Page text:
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Jobs report signals more job loss to come in Pennsylvania

07.28.09

Jobs report signals more job loss to come in Pennsylvania

BY PAUL TUCKER
THEUNIONNEWSABE@AOL.COM

REGION, July 5th- The Keystone Research Center (KRC), a Harrisburg based nonprofit, nonpartisan economic research organization, analysis of the Pennsylvania economy suggest the Commonwealth must maintain spending to forestall additional job loss.

The Keystone Research Center said the carnage in the national job market continued unrelenting in June, with the United States shedding 467,000 jobs and the national underemployment rate reaching 16.5 percent, roughly one in every six Americans in the labor force.

KRC believes the decline in the United States jobs report signals more job loses are to come for Pennsylvania.

The KRC stated the June national job report number place the debate about Pennsylvania’s state budget in a new context. It is well known to economists that the best way for state government to limit job loss in an economic recession is to maintain spending levels.

Nobel Prize-winning economist Joseph Stiglitz and others have shown that direct spending reductions may generate more adverse economic consequences than tax increases, particularly tax increases on higher-income households. That means tax increases can be the least damaging way to close state fiscal deficits in the short run and provide for long-term economic growth.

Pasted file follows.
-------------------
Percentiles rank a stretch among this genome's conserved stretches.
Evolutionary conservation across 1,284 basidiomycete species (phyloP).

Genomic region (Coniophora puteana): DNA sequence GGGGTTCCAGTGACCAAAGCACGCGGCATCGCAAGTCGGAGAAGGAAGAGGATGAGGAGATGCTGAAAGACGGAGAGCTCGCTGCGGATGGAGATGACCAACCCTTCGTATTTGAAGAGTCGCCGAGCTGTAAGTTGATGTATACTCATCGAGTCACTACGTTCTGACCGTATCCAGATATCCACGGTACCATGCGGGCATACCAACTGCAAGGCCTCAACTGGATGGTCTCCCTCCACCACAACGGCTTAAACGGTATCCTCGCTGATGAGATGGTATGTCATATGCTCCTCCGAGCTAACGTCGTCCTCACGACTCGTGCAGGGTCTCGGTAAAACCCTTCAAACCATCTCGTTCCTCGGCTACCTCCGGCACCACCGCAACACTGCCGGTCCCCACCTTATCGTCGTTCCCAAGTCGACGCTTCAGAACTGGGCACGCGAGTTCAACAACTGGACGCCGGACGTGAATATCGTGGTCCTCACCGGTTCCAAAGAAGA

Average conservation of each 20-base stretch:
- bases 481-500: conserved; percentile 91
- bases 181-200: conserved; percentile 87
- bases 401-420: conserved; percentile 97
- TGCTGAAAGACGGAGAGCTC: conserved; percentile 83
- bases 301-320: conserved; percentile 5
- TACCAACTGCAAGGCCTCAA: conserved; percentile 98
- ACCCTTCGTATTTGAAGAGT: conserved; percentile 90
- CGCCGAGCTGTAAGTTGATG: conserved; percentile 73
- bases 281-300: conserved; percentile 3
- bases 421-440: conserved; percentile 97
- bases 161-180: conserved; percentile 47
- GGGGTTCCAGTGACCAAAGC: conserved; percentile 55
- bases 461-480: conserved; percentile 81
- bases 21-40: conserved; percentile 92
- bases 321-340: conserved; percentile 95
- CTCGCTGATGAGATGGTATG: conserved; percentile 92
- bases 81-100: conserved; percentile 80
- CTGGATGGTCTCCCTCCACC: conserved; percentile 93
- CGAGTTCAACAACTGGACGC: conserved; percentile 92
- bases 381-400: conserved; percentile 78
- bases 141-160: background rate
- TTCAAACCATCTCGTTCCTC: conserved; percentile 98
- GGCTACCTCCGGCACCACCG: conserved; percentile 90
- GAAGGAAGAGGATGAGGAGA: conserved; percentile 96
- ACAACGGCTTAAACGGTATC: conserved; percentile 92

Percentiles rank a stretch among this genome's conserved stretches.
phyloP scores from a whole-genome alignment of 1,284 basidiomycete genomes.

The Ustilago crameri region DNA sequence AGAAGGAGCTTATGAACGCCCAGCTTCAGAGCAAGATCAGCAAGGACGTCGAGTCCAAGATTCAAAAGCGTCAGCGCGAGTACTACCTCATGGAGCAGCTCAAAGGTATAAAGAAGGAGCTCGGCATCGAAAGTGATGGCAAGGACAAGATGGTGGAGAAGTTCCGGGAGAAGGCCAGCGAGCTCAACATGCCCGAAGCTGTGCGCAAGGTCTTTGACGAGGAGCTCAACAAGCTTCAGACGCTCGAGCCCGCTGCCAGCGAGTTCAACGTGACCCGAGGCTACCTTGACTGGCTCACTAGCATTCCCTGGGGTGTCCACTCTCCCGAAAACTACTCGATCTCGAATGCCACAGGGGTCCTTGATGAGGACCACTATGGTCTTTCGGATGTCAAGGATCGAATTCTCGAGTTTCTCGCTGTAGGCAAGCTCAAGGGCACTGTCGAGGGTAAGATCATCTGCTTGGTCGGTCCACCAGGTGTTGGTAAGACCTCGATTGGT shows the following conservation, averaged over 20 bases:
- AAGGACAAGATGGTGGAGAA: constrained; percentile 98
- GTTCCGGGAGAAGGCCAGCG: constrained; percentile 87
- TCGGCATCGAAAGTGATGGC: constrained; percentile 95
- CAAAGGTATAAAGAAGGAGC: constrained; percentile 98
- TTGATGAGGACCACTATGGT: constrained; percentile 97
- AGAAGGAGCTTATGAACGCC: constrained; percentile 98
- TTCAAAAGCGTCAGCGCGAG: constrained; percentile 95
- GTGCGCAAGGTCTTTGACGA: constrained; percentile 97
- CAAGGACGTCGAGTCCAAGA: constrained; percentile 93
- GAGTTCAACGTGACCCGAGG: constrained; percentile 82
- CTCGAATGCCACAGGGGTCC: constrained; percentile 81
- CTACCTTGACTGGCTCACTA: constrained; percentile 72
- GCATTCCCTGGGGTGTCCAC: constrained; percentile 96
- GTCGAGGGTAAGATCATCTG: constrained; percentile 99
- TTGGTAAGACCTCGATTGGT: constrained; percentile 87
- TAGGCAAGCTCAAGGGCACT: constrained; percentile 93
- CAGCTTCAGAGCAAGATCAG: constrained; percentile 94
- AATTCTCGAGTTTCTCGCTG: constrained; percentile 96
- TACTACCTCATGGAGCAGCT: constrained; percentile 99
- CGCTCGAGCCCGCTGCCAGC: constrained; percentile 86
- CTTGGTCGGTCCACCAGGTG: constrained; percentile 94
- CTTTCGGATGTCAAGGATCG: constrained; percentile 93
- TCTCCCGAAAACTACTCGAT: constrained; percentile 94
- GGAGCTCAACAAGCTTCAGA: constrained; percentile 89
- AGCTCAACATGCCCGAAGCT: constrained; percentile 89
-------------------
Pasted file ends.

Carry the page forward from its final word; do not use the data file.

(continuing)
Basic economics underscores that Pennsylvania Governor Edward Rendell’s proposal to balance the state’s budget in part through an increase in the state’s personal income tax is on target and that alternative course of draconian cuts in state spending would reduce job creation and increases unemployment. So far Pennsylvania unemployment remains about a percentage point lower than the national rate, an advantage that translates into 60,000 jobs. The wrong budget agreement would jeopardize that Pennsylvania advantage, the KRC wrote.

The Keystone Research Center analysis states the basic economic reasons that maintaining state spending ideally through revenue increases that fall on higher earners are straight forward:

• Government injects every dollars it raises into the economy.
• Taxpayers, by contrast, save some of their income and those savings do not stimulate the economy in the short run. The income of higher earners is most likely to be saved rather than used for consumption or investent in a deeply depressed economy.
• State spending financed through bonds, in effect, through future state revenues, can be especially stimulating to the state economy in the short run, one reason that bond-financed water and sewer infrastructure and the state’s $650 million Alternative Energy Investment Fund are so well timed.

The organization states from the point of view of maximizing short-term creation, an even better alternative to the Governor’s current proposal would be to collect needed state revenues more substantially from higher earners, through a differentially higher tax on investment income. It can be done in Pennsylvania without a constitutional change.

While Pennsylvania’s unemployment rate is lower than the national one, it continues to move higher as the United States labor market weakens further. Moreover, initial claims for unemployment benefits were above 40,000 in Pennsylvania this past week, for the third week in a row.

According to the Department of Labor and Industry, the unemployment rate is higher in every part of Pennsylvania from twelve months ago.

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